‘We thought we might try to get celebrity endorsement,’ said Ikea UK marketing director Anna Crona. ‘But instead we ran a viral ad campaign featuring a very unexceptional, ordinary Labour leader, who just kept banging on and on and on and on about how people should get round their negotiating tables. It worked surprisingly well – we sold 800,000 MILIBÅNND negotiating tables within a few days, mainly on 30 June which surprised us as it was a weekday.’
The MILIBÅNND range was introduced last year in an attempt to refresh Ikea’s furniture portfolio, replacing the previous product lines including the unpopular and unreliable BRØN range of upturned desks and industrial shelving, and the earlier BLÄR line of sofas, which were initially hailed as a design classic but became distinctly uncomfortable after about ten years.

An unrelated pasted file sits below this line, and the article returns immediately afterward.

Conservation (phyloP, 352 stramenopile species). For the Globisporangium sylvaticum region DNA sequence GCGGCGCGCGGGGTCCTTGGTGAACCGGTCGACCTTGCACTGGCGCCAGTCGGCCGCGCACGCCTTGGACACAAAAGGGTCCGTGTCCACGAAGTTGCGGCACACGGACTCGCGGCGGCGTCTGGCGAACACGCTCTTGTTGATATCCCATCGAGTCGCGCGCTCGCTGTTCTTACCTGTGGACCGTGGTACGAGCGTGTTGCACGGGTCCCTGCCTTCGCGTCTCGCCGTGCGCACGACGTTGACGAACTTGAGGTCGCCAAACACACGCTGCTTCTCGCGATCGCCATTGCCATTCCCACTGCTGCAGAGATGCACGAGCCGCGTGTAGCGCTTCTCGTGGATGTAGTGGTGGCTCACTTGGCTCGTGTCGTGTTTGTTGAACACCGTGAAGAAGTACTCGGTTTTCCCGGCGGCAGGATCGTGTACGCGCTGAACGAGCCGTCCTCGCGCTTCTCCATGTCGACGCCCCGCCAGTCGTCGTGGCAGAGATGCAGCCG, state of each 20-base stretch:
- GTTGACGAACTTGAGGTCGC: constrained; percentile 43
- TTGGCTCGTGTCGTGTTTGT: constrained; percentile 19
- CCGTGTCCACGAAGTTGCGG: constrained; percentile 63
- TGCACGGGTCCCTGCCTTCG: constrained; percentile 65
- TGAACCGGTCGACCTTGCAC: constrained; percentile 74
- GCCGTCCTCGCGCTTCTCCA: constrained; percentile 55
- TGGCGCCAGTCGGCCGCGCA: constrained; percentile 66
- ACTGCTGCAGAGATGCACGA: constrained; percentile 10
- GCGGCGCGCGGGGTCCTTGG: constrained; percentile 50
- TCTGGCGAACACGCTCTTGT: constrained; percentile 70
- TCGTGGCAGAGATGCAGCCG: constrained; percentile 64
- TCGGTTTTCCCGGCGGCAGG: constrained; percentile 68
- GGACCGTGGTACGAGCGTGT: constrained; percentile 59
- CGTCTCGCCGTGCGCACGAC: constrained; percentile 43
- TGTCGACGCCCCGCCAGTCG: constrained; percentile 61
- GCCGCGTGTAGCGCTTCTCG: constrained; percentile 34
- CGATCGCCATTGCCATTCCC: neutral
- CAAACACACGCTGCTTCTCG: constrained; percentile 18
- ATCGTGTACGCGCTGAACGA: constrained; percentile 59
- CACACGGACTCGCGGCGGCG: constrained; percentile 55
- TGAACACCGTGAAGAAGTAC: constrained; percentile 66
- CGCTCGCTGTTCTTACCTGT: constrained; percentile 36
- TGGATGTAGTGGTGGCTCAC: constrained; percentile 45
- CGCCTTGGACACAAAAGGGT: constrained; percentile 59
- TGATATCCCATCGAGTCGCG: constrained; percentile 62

‘Our designers toyed with a very similar but slightly more upmarket look for the MILIBÅNND range,’ Crona said. ‘Our customers were all telling us that the other look was much more desirable, but we decided to play it safe. We know it’s not very good quality and slightly unappealing, but we don’t expect many of our customers are actually going to use their negotiating tables anyway so we should get away with it.’
Ikea also confirmed it is considering ‘a radical redesign’ of its key products in time for the autumn. ‘The problem is that our designers haven’t got much inspiration at the moment,’ Crona said. ‘Our suggestions include BÖLS, a rather ugly and square-looking range of cupboards, or the anonymous, bland-looking COOPÖR range of kitchenware which nobody knows anything about. Still, anything’s got to be better than our KLEGG range of collapsible furniture that only went down and wouldn’t go up again no matter what.’